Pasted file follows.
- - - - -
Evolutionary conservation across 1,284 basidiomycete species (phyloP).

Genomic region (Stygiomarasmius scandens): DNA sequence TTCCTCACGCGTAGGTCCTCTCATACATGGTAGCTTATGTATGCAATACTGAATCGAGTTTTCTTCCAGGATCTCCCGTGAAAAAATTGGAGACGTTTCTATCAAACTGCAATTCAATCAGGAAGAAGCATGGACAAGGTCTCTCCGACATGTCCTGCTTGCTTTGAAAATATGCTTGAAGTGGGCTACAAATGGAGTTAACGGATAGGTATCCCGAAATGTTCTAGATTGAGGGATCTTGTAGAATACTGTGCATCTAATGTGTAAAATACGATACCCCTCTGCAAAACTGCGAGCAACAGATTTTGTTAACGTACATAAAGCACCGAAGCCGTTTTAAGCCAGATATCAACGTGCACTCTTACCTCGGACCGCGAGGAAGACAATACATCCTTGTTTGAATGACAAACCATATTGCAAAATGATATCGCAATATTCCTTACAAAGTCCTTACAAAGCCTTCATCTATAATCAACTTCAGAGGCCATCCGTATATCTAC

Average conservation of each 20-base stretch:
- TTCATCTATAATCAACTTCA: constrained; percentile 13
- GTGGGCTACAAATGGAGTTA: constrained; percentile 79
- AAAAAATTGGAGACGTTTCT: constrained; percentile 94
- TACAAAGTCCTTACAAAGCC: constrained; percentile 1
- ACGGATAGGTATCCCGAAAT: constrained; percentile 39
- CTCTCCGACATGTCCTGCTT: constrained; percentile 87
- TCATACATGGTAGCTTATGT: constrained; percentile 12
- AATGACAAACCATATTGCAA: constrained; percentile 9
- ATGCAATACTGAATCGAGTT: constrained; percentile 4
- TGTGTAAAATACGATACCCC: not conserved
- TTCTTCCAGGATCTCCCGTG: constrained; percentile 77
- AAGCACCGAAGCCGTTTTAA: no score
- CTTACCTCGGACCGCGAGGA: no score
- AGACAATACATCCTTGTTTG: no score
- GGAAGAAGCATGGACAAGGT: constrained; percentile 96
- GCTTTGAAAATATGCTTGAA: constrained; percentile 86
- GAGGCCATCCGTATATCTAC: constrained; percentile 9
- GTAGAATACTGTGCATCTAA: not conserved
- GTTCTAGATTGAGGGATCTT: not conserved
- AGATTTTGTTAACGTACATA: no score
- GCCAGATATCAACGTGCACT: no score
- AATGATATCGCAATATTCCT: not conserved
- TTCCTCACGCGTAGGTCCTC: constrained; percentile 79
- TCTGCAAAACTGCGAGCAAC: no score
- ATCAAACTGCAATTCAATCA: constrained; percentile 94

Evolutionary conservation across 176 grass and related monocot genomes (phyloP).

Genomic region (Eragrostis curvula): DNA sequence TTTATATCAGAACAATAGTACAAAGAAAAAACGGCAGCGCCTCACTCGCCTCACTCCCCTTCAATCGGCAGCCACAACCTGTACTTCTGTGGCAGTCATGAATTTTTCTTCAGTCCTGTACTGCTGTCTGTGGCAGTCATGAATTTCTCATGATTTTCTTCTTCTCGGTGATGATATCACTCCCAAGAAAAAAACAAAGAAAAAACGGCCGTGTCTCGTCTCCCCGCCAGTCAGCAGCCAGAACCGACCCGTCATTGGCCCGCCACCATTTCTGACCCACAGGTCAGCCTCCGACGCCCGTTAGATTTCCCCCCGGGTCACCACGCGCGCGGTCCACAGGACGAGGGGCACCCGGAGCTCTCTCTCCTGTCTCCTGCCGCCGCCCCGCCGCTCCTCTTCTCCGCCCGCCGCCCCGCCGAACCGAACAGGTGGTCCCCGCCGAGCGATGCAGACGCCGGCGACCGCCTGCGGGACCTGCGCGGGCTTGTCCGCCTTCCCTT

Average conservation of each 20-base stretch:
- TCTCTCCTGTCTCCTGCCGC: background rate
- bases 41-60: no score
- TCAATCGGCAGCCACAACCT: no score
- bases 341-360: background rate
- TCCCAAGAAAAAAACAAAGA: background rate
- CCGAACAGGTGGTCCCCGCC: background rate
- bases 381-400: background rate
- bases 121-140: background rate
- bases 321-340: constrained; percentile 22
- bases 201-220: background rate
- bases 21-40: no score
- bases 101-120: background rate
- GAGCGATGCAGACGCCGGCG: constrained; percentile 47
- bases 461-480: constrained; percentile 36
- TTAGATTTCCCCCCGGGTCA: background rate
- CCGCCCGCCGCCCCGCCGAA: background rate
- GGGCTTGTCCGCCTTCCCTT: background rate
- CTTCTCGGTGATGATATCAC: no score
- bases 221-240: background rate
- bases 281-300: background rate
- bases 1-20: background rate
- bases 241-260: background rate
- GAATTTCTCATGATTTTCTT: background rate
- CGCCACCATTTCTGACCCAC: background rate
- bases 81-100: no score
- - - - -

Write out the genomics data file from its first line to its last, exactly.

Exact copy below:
Evolutionary conservation across 1,284 basidiomycete species (phyloP).

Genomic region (Stygiomarasmius scandens): DNA sequence TTCCTCACGCGTAGGTCCTCTCATACATGGTAGCTTATGTATGCAATACTGAATCGAGTTTTCTTCCAGGATCTCCCGTGAAAAAATTGGAGACGTTTCTATCAAACTGCAATTCAATCAGGAAGAAGCATGGACAAGGTCTCTCCGACATGTCCTGCTTGCTTTGAAAATATGCTTGAAGTGGGCTACAAATGGAGTTAACGGATAGGTATCCCGAAATGTTCTAGATTGAGGGATCTTGTAGAATACTGTGCATCTAATGTGTAAAATACGATACCCCTCTGCAAAACTGCGAGCAACAGATTTTGTTAACGTACATAAAGCACCGAAGCCGTTTTAAGCCAGATATCAACGTGCACTCTTACCTCGGACCGCGAGGAAGACAATACATCCTTGTTTGAATGACAAACCATATTGCAAAATGATATCGCAATATTCCTTACAAAGTCCTTACAAAGCCTTCATCTATAATCAACTTCAGAGGCCATCCGTATATCTAC

Average conservation of each 20-base stretch:
- TTCATCTATAATCAACTTCA: constrained; percentile 13
- GTGGGCTACAAATGGAGTTA: constrained; percentile 79
- AAAAAATTGGAGACGTTTCT: constrained; percentile 94
- TACAAAGTCCTTACAAAGCC: constrained; percentile 1
- ACGGATAGGTATCCCGAAAT: constrained; percentile 39
- CTCTCCGACATGTCCTGCTT: constrained; percentile 87
- TCATACATGGTAGCTTATGT: constrained; percentile 12
- AATGACAAACCATATTGCAA: constrained; percentile 9
- ATGCAATACTGAATCGAGTT: constrained; percentile 4
- TGTGTAAAATACGATACCCC: not conserved
- TTCTTCCAGGATCTCCCGTG: constrained; percentile 77
- AAGCACCGAAGCCGTTTTAA: no score
- CTTACCTCGGACCGCGAGGA: no score
- AGACAATACATCCTTGTTTG: no score
- GGAAGAAGCATGGACAAGGT: constrained; percentile 96
- GCTTTGAAAATATGCTTGAA: constrained; percentile 86
- GAGGCCATCCGTATATCTAC: constrained; percentile 9
- GTAGAATACTGTGCATCTAA: not conserved
- GTTCTAGATTGAGGGATCTT: not conserved
- AGATTTTGTTAACGTACATA: no score
- GCCAGATATCAACGTGCACT: no score
- AATGATATCGCAATATTCCT: not conserved
- TTCCTCACGCGTAGGTCCTC: constrained; percentile 79
- TCTGCAAAACTGCGAGCAAC: no score
- ATCAAACTGCAATTCAATCA: constrained; percentile 94

Evolutionary conservation across 176 grass and related monocot genomes (phyloP).

Genomic region (Eragrostis curvula): DNA sequence TTTATATCAGAACAATAGTACAAAGAAAAAACGGCAGCGCCTCACTCGCCTCACTCCCCTTCAATCGGCAGCCACAACCTGTACTTCTGTGGCAGTCATGAATTTTTCTTCAGTCCTGTACTGCTGTCTGTGGCAGTCATGAATTTCTCATGATTTTCTTCTTCTCGGTGATGATATCACTCCCAAGAAAAAAACAAAGAAAAAACGGCCGTGTCTCGTCTCCCCGCCAGTCAGCAGCCAGAACCGACCCGTCATTGGCCCGCCACCATTTCTGACCCACAGGTCAGCCTCCGACGCCCGTTAGATTTCCCCCCGGGTCACCACGCGCGCGGTCCACAGGACGAGGGGCACCCGGAGCTCTCTCTCCTGTCTCCTGCCGCCGCCCCGCCGCTCCTCTTCTCCGCCCGCCGCCCCGCCGAACCGAACAGGTGGTCCCCGCCGAGCGATGCAGACGCCGGCGACCGCCTGCGGGACCTGCGCGGGCTTGTCCGCCTTCCCTT

Average conservation of each 20-base stretch:
- TCTCTCCTGTCTCCTGCCGC: background rate
- bases 41-60: no score
- TCAATCGGCAGCCACAACCT: no score
- bases 341-360: background rate
- TCCCAAGAAAAAAACAAAGA: background rate
- CCGAACAGGTGGTCCCCGCC: background rate
- bases 381-400: background rate
- bases 121-140: background rate
- bases 321-340: constrained; percentile 22
- bases 201-220: background rate
- bases 21-40: no score
- bases 101-120: background rate
- GAGCGATGCAGACGCCGGCG: constrained; percentile 47
- bases 461-480: constrained; percentile 36
- TTAGATTTCCCCCCGGGTCA: background rate
- CCGCCCGCCGCCCCGCCGAA: background rate
- GGGCTTGTCCGCCTTCCCTT: background rate
- CTTCTCGGTGATGATATCAC: no score
- bases 221-240: background rate
- bases 281-300: background rate
- bases 1-20: background rate
- bases 241-260: background rate
- GAATTTCTCATGATTTTCTT: background rate
- CGCCACCATTTCTGACCCAC: background rate
- bases 81-100: no score